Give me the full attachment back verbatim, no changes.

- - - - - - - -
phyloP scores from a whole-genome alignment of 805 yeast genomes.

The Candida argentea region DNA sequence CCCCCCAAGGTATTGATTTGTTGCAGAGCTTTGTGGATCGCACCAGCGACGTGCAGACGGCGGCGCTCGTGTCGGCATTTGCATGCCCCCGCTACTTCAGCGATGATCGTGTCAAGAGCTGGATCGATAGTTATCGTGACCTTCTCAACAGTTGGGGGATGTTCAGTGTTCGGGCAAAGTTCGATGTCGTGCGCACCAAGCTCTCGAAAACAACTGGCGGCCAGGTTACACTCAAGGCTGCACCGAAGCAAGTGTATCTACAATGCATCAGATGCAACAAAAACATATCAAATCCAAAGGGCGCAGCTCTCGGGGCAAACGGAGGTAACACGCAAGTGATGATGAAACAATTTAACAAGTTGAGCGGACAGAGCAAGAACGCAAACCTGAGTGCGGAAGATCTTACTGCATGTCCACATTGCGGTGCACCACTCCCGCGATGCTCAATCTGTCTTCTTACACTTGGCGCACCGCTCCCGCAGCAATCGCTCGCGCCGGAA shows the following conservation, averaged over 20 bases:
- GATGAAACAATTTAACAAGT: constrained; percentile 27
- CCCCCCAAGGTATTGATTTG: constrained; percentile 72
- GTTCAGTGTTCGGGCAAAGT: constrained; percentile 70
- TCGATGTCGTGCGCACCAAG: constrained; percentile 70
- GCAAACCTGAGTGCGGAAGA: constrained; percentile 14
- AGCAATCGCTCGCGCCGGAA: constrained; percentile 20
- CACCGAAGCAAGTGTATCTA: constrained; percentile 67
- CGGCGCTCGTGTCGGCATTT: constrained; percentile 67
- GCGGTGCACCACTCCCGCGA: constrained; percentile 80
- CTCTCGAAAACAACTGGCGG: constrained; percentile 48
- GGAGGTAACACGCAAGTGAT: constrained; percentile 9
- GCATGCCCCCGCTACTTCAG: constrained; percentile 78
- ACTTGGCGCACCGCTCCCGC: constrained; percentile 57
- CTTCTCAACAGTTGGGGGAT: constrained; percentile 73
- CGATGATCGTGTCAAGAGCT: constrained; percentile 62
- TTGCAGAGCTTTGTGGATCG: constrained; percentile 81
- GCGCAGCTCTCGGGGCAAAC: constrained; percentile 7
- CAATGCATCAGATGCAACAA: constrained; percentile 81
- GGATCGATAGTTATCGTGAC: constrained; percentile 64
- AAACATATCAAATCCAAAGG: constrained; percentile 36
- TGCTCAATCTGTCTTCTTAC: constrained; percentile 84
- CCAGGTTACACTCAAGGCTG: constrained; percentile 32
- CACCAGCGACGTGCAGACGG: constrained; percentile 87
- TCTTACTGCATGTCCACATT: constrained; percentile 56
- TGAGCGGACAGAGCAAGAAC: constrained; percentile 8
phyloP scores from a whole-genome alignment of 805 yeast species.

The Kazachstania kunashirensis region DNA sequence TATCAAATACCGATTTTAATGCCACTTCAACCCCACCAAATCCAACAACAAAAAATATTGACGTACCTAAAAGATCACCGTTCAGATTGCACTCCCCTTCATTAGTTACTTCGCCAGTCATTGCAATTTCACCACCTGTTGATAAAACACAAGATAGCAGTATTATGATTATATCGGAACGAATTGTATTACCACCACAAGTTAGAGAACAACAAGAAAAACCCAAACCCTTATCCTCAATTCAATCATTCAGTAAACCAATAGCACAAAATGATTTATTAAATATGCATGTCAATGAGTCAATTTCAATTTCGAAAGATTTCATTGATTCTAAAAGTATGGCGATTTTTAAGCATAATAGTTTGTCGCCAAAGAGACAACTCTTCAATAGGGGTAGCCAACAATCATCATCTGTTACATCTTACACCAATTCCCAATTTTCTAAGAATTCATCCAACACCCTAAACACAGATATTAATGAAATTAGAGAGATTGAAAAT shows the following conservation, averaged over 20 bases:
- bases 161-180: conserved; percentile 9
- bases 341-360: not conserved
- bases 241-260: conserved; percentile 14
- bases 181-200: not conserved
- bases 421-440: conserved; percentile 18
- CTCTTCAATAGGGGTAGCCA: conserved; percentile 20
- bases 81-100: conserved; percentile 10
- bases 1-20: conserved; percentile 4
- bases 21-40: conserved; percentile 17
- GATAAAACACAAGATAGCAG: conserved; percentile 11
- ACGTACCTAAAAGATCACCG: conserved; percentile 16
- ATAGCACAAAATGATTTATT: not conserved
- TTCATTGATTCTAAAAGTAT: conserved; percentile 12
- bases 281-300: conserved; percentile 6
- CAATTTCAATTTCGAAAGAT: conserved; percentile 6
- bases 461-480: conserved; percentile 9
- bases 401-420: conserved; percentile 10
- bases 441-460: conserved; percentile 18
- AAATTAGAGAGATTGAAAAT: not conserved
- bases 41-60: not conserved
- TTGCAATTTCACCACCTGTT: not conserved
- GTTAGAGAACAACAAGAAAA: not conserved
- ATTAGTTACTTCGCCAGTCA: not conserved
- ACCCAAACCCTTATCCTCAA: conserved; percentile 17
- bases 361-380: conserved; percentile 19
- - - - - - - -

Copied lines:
phyloP scores from a whole-genome alignment of 805 yeast genomes.

The Candida argentea region DNA sequence CCCCCCAAGGTATTGATTTGTTGCAGAGCTTTGTGGATCGCACCAGCGACGTGCAGACGGCGGCGCTCGTGTCGGCATTTGCATGCCCCCGCTACTTCAGCGATGATCGTGTCAAGAGCTGGATCGATAGTTATCGTGACCTTCTCAACAGTTGGGGGATGTTCAGTGTTCGGGCAAAGTTCGATGTCGTGCGCACCAAGCTCTCGAAAACAACTGGCGGCCAGGTTACACTCAAGGCTGCACCGAAGCAAGTGTATCTACAATGCATCAGATGCAACAAAAACATATCAAATCCAAAGGGCGCAGCTCTCGGGGCAAACGGAGGTAACACGCAAGTGATGATGAAACAATTTAACAAGTTGAGCGGACAGAGCAAGAACGCAAACCTGAGTGCGGAAGATCTTACTGCATGTCCACATTGCGGTGCACCACTCCCGCGATGCTCAATCTGTCTTCTTACACTTGGCGCACCGCTCCCGCAGCAATCGCTCGCGCCGGAA shows the following conservation, averaged over 20 bases:
- GATGAAACAATTTAACAAGT: constrained; percentile 27
- CCCCCCAAGGTATTGATTTG: constrained; percentile 72
- GTTCAGTGTTCGGGCAAAGT: constrained; percentile 70
- TCGATGTCGTGCGCACCAAG: constrained; percentile 70
- GCAAACCTGAGTGCGGAAGA: constrained; percentile 14
- AGCAATCGCTCGCGCCGGAA: constrained; percentile 20
- CACCGAAGCAAGTGTATCTA: constrained; percentile 67
- CGGCGCTCGTGTCGGCATTT: constrained; percentile 67
- GCGGTGCACCACTCCCGCGA: constrained; percentile 80
- CTCTCGAAAACAACTGGCGG: constrained; percentile 48
- GGAGGTAACACGCAAGTGAT: constrained; percentile 9
- GCATGCCCCCGCTACTTCAG: constrained; percentile 78
- ACTTGGCGCACCGCTCCCGC: constrained; percentile 57
- CTTCTCAACAGTTGGGGGAT: constrained; percentile 73
- CGATGATCGTGTCAAGAGCT: constrained; percentile 62
- TTGCAGAGCTTTGTGGATCG: constrained; percentile 81
- GCGCAGCTCTCGGGGCAAAC: constrained; percentile 7
- CAATGCATCAGATGCAACAA: constrained; percentile 81
- GGATCGATAGTTATCGTGAC: constrained; percentile 64
- AAACATATCAAATCCAAAGG: constrained; percentile 36
- TGCTCAATCTGTCTTCTTAC: constrained; percentile 84
- CCAGGTTACACTCAAGGCTG: constrained; percentile 32
- CACCAGCGACGTGCAGACGG: constrained; percentile 87
- TCTTACTGCATGTCCACATT: constrained; percentile 56
- TGAGCGGACAGAGCAAGAAC: constrained; percentile 8
phyloP scores from a whole-genome alignment of 805 yeast species.

The Kazachstania kunashirensis region DNA sequence TATCAAATACCGATTTTAATGCCACTTCAACCCCACCAAATCCAACAACAAAAAATATTGACGTACCTAAAAGATCACCGTTCAGATTGCACTCCCCTTCATTAGTTACTTCGCCAGTCATTGCAATTTCACCACCTGTTGATAAAACACAAGATAGCAGTATTATGATTATATCGGAACGAATTGTATTACCACCACAAGTTAGAGAACAACAAGAAAAACCCAAACCCTTATCCTCAATTCAATCATTCAGTAAACCAATAGCACAAAATGATTTATTAAATATGCATGTCAATGAGTCAATTTCAATTTCGAAAGATTTCATTGATTCTAAAAGTATGGCGATTTTTAAGCATAATAGTTTGTCGCCAAAGAGACAACTCTTCAATAGGGGTAGCCAACAATCATCATCTGTTACATCTTACACCAATTCCCAATTTTCTAAGAATTCATCCAACACCCTAAACACAGATATTAATGAAATTAGAGAGATTGAAAAT shows the following conservation, averaged over 20 bases:
- bases 161-180: conserved; percentile 9
- bases 341-360: not conserved
- bases 241-260: conserved; percentile 14
- bases 181-200: not conserved
- bases 421-440: conserved; percentile 18
- CTCTTCAATAGGGGTAGCCA: conserved; percentile 20
- bases 81-100: conserved; percentile 10
- bases 1-20: conserved; percentile 4
- bases 21-40: conserved; percentile 17
- GATAAAACACAAGATAGCAG: conserved; percentile 11
- ACGTACCTAAAAGATCACCG: conserved; percentile 16
- ATAGCACAAAATGATTTATT: not conserved
- TTCATTGATTCTAAAAGTAT: conserved; percentile 12
- bases 281-300: conserved; percentile 6
- CAATTTCAATTTCGAAAGAT: conserved; percentile 6
- bases 461-480: conserved; percentile 9
- bases 401-420: conserved; percentile 10
- bases 441-460: conserved; percentile 18
- AAATTAGAGAGATTGAAAAT: not conserved
- bases 41-60: not conserved
- TTGCAATTTCACCACCTGTT: not conserved
- GTTAGAGAACAACAAGAAAA: not conserved
- ATTAGTTACTTCGCCAGTCA: not conserved
- ACCCAAACCCTTATCCTCAA: conserved; percentile 17
- bases 361-380: conserved; percentile 19